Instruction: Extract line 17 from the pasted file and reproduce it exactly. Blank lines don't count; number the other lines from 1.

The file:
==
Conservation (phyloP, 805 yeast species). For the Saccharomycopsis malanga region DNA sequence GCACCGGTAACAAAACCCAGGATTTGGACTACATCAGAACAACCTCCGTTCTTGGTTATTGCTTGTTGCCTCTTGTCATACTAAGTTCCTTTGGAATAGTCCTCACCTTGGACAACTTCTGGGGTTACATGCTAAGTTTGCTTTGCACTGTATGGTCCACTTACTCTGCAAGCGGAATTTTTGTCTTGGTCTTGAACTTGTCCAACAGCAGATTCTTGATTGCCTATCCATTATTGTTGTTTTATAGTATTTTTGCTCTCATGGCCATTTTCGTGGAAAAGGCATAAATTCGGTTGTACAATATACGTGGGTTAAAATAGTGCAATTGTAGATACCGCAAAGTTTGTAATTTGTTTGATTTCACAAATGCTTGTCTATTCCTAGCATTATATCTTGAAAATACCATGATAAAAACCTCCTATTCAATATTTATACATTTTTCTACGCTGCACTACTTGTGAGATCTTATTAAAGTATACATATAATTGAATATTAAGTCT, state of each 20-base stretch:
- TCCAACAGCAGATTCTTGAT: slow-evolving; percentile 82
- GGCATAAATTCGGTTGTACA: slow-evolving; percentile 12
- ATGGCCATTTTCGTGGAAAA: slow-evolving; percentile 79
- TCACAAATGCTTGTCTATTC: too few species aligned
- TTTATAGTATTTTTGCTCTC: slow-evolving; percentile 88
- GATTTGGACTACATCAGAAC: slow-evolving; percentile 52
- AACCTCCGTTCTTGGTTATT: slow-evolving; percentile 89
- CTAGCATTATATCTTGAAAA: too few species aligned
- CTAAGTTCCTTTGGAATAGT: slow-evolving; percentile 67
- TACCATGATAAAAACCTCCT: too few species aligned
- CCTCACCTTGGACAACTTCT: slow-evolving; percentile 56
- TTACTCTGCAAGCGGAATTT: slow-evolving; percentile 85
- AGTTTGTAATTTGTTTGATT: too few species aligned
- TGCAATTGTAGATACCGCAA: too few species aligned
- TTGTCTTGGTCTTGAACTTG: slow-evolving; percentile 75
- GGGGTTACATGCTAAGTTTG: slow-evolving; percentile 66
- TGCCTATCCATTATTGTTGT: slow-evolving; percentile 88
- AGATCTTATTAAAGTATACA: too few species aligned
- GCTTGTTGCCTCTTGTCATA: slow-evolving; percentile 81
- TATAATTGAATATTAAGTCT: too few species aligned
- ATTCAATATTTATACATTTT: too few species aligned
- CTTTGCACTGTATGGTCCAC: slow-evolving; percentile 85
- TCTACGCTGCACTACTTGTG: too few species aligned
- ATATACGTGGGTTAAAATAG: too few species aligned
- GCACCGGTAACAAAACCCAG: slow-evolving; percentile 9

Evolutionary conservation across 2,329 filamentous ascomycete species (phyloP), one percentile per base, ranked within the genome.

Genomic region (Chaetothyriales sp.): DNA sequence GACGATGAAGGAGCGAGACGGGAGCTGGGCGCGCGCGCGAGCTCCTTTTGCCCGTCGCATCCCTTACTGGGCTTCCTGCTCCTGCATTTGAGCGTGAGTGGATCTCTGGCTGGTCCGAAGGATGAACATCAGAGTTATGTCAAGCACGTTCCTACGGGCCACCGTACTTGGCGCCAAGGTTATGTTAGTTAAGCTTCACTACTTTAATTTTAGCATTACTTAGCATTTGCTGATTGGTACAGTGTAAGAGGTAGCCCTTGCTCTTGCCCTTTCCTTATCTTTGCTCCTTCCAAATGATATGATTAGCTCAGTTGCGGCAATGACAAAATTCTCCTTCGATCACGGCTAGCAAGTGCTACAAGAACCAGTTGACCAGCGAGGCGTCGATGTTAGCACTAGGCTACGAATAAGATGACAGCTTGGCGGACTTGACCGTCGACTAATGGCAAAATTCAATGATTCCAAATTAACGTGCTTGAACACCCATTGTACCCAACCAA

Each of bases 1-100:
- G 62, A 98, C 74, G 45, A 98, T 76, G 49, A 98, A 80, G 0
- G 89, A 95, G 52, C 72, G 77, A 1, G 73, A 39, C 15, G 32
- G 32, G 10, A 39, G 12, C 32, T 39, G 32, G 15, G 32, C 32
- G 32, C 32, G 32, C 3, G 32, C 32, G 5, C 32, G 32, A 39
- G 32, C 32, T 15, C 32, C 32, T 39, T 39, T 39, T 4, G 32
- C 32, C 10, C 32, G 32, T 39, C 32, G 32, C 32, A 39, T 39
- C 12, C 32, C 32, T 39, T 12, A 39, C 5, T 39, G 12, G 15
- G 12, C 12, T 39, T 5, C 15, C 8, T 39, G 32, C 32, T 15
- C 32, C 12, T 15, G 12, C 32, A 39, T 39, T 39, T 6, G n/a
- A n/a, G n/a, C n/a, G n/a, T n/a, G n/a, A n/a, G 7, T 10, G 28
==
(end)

- GGGGTTACATGCTAAGTTTG: slow-evolving; percentile 66